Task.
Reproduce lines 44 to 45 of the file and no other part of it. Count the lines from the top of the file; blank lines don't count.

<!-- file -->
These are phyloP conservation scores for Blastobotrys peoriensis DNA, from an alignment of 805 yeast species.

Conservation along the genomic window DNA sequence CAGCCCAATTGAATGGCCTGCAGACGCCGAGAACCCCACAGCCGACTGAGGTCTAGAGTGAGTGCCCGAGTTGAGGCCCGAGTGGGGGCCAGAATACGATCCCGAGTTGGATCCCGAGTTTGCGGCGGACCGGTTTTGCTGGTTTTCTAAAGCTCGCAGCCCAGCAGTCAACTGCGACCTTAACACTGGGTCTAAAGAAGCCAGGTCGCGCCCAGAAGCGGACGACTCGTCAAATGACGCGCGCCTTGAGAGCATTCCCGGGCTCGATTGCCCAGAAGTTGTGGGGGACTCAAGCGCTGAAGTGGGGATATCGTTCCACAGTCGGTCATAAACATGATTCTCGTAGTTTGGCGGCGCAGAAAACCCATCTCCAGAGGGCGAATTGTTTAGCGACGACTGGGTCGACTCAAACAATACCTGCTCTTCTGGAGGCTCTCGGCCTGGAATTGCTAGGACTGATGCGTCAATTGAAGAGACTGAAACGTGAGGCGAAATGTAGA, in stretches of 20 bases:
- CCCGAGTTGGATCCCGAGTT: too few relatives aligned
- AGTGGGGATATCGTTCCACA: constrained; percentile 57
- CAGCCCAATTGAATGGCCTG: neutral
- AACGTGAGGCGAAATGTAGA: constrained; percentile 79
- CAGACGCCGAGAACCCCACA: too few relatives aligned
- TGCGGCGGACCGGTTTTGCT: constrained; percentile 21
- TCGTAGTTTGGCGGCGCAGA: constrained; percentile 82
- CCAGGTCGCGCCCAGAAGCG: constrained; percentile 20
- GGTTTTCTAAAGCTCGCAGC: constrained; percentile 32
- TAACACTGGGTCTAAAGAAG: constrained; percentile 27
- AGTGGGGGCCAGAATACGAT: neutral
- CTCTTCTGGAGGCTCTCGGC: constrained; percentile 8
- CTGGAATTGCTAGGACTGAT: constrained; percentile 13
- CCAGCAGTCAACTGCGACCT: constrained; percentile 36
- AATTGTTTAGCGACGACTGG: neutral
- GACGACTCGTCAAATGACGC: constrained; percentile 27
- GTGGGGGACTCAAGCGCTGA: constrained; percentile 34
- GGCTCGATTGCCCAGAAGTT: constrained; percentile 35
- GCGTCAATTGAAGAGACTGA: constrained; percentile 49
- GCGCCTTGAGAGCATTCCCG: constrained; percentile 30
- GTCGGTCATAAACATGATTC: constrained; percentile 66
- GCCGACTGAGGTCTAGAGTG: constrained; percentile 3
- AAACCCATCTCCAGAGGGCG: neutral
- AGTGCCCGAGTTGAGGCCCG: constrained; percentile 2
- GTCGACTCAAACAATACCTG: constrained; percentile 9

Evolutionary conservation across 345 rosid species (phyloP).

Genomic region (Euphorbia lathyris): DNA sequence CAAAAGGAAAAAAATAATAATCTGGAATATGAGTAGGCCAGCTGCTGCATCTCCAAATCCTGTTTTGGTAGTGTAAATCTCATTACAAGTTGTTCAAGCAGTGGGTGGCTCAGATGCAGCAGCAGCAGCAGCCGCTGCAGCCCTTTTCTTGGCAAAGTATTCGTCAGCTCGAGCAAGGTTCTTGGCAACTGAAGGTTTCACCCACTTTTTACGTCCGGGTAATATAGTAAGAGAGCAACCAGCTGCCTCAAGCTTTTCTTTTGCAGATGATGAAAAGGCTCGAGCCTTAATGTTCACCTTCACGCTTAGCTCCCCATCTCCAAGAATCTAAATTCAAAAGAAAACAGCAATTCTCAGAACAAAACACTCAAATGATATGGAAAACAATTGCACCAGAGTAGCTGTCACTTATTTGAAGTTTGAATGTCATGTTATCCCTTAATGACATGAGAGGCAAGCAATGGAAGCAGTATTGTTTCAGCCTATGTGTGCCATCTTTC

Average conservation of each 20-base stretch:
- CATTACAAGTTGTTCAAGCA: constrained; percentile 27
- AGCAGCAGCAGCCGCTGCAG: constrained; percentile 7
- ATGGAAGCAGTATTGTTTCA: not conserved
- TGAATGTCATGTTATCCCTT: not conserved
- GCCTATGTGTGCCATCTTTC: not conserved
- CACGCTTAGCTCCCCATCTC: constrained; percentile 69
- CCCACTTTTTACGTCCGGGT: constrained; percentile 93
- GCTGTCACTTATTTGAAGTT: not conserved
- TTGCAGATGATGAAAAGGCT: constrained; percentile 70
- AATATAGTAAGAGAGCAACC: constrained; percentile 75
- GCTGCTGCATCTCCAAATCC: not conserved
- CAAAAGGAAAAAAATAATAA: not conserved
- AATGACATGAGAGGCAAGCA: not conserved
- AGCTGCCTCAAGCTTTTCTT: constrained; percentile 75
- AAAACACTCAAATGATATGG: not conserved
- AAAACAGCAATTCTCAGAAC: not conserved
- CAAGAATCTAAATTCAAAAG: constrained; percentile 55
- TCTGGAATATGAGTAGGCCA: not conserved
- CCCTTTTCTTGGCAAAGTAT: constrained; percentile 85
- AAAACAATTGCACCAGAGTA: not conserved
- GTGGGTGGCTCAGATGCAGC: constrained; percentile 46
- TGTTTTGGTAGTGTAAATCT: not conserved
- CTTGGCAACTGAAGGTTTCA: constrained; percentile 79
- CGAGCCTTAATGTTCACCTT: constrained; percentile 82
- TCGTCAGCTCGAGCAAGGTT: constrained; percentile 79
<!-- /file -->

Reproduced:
- AGCTGCCTCAAGCTTTTCTT: constrained; percentile 75
- AAAACACTCAAATGATATGG: not conserved